Date of Award

Winter 2009

Project Type


Program or Major

Justice Studies

Degree Name

Master of Arts

First Advisor

Ellen Cohn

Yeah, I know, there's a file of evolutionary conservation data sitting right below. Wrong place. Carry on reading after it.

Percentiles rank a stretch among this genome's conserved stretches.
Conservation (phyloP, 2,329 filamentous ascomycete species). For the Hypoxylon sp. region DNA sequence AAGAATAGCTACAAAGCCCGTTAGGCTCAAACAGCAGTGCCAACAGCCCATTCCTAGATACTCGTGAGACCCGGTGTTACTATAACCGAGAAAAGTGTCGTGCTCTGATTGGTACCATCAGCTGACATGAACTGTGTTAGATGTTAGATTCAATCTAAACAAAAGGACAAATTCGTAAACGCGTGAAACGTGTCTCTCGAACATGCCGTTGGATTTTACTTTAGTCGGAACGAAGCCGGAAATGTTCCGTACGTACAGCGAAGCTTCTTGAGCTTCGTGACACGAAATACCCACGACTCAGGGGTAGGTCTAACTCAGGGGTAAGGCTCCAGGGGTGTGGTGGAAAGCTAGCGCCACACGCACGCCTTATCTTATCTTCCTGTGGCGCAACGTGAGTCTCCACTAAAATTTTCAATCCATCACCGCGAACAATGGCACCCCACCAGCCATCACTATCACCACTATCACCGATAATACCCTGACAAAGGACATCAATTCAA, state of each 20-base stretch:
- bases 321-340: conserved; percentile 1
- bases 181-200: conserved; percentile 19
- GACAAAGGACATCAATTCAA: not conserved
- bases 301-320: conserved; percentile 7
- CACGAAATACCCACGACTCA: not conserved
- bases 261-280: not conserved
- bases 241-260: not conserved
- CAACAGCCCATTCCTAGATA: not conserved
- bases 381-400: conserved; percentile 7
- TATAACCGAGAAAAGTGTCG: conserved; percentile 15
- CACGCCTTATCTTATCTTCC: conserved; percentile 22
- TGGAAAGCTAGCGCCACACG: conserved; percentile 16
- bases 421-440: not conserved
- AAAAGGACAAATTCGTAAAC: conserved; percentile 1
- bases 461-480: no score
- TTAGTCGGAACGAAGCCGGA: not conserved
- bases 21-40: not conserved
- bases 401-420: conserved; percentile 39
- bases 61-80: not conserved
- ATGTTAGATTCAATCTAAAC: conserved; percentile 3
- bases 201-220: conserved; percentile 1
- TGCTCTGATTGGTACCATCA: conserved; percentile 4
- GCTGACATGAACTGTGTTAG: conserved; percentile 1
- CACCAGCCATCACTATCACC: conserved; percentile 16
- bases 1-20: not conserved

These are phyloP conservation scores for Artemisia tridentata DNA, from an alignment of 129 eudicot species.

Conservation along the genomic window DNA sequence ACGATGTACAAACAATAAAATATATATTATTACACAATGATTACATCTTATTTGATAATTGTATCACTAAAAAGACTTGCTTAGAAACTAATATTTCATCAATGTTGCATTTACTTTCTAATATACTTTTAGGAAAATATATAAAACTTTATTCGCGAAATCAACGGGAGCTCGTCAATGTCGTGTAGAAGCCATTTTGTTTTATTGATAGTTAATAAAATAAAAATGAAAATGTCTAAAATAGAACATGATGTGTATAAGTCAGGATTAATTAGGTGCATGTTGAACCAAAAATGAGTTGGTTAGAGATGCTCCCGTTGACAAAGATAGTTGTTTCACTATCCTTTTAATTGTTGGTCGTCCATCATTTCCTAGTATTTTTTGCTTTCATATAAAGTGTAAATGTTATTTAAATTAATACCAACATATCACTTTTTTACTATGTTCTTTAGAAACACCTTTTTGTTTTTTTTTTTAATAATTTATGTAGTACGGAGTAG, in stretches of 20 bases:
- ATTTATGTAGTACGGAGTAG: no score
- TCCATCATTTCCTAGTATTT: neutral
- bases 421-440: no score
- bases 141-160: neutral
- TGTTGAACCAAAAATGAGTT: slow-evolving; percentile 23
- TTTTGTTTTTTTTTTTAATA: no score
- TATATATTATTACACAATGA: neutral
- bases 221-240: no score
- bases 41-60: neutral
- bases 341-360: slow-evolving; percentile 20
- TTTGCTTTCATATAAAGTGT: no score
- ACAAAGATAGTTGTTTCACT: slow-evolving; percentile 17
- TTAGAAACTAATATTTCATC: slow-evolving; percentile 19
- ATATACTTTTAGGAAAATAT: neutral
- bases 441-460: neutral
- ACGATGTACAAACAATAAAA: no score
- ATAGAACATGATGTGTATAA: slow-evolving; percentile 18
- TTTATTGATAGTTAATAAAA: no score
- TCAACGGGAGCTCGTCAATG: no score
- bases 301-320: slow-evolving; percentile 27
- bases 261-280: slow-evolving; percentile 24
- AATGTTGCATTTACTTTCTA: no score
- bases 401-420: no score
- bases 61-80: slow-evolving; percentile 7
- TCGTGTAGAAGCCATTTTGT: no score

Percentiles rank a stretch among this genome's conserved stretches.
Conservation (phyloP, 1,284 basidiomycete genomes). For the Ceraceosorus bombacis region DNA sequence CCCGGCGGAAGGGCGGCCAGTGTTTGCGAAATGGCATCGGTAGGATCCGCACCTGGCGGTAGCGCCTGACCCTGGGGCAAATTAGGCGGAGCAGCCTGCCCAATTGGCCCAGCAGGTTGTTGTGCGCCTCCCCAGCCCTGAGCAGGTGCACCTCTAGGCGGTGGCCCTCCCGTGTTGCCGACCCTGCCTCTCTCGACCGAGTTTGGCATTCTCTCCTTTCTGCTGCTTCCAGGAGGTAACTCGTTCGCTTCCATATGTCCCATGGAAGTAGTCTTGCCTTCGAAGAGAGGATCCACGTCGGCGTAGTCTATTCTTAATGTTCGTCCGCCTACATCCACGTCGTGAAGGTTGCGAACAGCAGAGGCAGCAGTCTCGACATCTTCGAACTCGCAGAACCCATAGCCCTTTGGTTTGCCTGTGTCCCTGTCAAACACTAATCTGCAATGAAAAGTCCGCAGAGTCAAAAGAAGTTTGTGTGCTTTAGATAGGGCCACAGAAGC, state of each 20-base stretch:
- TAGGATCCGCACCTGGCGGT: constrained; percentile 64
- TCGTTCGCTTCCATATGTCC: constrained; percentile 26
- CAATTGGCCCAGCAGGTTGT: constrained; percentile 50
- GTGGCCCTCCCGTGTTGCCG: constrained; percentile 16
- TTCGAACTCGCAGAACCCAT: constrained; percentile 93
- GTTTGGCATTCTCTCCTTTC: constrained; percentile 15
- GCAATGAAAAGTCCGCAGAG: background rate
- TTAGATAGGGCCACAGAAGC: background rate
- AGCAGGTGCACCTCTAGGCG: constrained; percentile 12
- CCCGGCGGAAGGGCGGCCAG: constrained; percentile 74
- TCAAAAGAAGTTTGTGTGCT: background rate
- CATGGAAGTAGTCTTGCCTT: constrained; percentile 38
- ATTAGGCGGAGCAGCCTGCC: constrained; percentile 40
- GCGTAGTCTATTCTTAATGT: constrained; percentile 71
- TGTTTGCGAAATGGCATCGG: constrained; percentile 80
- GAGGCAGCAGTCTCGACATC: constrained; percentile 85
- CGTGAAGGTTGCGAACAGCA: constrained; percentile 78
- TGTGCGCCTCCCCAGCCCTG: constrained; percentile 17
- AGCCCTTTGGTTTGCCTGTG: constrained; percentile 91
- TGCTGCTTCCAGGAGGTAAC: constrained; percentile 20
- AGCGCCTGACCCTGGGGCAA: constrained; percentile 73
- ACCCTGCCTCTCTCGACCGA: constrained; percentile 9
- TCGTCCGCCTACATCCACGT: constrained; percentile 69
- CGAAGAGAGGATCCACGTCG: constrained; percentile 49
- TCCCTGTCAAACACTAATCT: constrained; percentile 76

With the various advancements made in technology over the last few decades, computer crime has evolved and many are used to victimize more and more American internet users every year (NW3C, 2008). However, no researcher has examined neither how computer crime seriousness is perceived by internet users nor which (if any) social factors affect how the seriousness of computer crime is perceived. The current study attempted to determine internet users' perceptions of computer crime seriousness versus traditional crime seriousness. In addition, the study tried to determine the effects of the following factors as they relate to computer crime seriousness: personal victimization, personal offending, friend offending, perception of crime prevalence in the U.S., and perceived likelihood of offender punishment. A survey was created and used to measure experience and perceptions of 313 college students from a Northern New England University. Results indicate computer crimes were rated significantly more serious in most cases, seriousness scores varied significantly by individual crime, crimes against children were rated significantly more serious than crimes against adults and perceived likelihood of offender punishment relates strongly with seriousness perception variation.